I was named for an aunt, my father's baby sister, who died years before I was even a possibility--of pneumonia. She wasn't even 5 years old. I am sure her death caused my grandmother a lot of pain because she was the only daughter in a family of boys. I can't name another child who has died of pneumonia. Why? Because antibiotics were discovered in the 1930s and 1940s, and entered the mainstream of American medicine by WWII. However, what good would antibiotics have been if people couldn't afford to buy them and didn't have insurance that would pay for them. My last course of antibiotics, this last spring, cost around $80. I was lucky my mother was able to pay for them because I have neither a job nor insurance. Why should I have to rely on luck to get medicine I need?
When I was in 8th grade a girl from Poland, a recent immigrant with her parents, joined my class. Though a beautiful girl, most people noticed other things first--the wheelchair, heavy leg braces, and a metal brace that supported her from shoulders to hips. She had been crippled by polio. I have never met another polio victim. Why? Because polio vaccines became available in the mid 1950s and our health authorities required them for any child entering school after that. Moreover, our country was (and is, for the most part) wealthy enough to choose the safer killed virus injectable vaccine over the live virus administered by sugar cube. Countries in Africa have lately seen a surge in polio cases because they have had to make the opposite choice. (Though cost is a major factor in the decision other considerations also entered into the equation--how well the vaccine lasts without refrigeration and how easy it is for untrained personnel to administer also entered in.) But what if we had had the kind of mentality that seems to pervade our current debate on health care reform? What if we had, as a society said, that each individual had to be solely responsible for the costs and, if you couldn't afford it--too bad? Many of the kids who did get the polio shots over the last nearly 60 years got them because their parents had insurance or because they qualified for programs that paid all or most of the cost.
Throughout my childhood, my siblings and I got regular medical, vision, and dental exams and, when needed, glasses and dental treatments. My father had insurance coverage through the Teamsters Union. When I hear pundits talk now about how unions have made us unable to compete effectively with foreign workers I see red. They don't mention that most of those foreign workers against whom we compete have better health coverage than we do and neither the workers nor the companies are on the hook for the costs. Those costs are borne by the societies at large who see their workers as a valuable resource and are willing to invest in them. We see workers and their families as expendable costs to be trimmed to the bone, used up, and, finally, discarded. I don't know about anyone else but I really, really resent the feeling that comes from the realization that I don't count--at least to the economic and many of the political powers that be.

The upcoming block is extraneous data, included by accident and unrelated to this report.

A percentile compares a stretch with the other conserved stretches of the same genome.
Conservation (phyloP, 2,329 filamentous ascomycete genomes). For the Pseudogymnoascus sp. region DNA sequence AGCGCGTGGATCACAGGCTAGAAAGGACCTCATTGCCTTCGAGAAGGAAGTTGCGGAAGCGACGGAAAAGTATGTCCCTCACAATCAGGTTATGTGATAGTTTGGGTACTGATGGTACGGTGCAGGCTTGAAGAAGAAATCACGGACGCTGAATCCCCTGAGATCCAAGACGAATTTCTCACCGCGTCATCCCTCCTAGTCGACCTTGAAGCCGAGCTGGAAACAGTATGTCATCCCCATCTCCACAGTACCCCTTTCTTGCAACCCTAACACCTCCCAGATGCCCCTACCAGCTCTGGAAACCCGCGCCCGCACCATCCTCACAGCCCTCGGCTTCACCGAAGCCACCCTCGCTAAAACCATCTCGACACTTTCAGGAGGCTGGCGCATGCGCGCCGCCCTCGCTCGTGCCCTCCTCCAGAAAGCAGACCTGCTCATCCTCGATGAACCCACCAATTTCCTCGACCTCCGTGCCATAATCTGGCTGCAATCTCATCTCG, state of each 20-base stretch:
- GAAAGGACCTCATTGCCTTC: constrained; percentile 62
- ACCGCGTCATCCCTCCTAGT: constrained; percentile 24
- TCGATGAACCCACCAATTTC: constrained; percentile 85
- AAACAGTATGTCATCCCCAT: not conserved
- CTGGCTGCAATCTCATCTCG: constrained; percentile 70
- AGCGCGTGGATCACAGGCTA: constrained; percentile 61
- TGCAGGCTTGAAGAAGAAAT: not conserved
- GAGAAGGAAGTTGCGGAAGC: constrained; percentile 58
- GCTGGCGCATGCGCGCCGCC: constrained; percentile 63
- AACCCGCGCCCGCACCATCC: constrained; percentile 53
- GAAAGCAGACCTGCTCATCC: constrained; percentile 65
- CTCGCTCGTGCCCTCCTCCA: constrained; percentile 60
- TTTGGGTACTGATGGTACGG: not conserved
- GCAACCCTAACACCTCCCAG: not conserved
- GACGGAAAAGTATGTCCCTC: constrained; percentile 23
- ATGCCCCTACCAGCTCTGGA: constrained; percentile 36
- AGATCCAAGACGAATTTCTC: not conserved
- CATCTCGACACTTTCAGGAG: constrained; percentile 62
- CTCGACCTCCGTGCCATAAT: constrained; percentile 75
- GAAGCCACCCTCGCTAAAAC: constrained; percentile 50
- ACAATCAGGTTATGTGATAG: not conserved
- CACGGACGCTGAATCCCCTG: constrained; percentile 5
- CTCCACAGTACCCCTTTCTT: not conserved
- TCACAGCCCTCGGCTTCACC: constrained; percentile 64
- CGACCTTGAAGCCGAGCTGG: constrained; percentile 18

I had good preventative care until I got out of the Navy. Since then it has been haphazard. I have worked for businesses that simply did not offer health insurance. Or when they did, I couldn't afford the premiums even at the highest deductibles. One of the schools I attended had a free clinic which offered services at a discounted rate. That made the stitches I needed for a badly cut knee and the antibiotics I needed for a very nasty case of strepthroat affordable.
Although I am a veteran I haven't lived any where near any Veteran's Administration Facility. However, people I have known who have dealt with the Veteran's Administration illustrate the answer to the question I asked above--what if the marvels of medicine were simply not affordable. My late ex-husband died waiting for an appointment with a doctor. He had been on the waiting list for six months when he died and the appointment was not scheduled until seven months after he died. He had no other insurance. He had to retire and go on Social Security at 62 because of his health problems but he was still too young for Medicare. What about Medicare, you ask? Well, his combined income from his Navy pension and from Social Security made him too 'wealthy' for Medicaid. Too wealthy for help and too poor to pay equals, in this case, a death sentence. And how many other cases are out there and what does it say about us as a society that so many conservatives and Christianist idiots think that is fine so long as we don't get saddled with 'socialized medicine.'
We used to bask in the assurance that the coming generations would have a better life than the current generations. I don't think we can look at the future with such sanguine complacency. My mother has a far better situation than I do; but even that leaves a lot to be desired. Sarah Palin complained about the prospect she feared that 'government bureaucrats' might deny her Down's Syndrome son the care he needs but we are already faced with the reality that insurance bureaucrats can deny care. One of my mother's doctors prescribes a name brand medication because he has found that the generics formulations of that drug gives false readings on the blood tests. But the insurance company will not pay for the name brand and Mom is left footing the bill. But for Sarah and her allies that is fine.
I could go on and on. But I think you get my drift. We need health reform that will curb the costs of medical care. We need health care that is provided through a doctor's office not a hospital emergency room. We need health care that includes medical, vision and dental care that focuses on prevention and maintenance not on crisis management. We need a public option and screw the insurance companies' profits.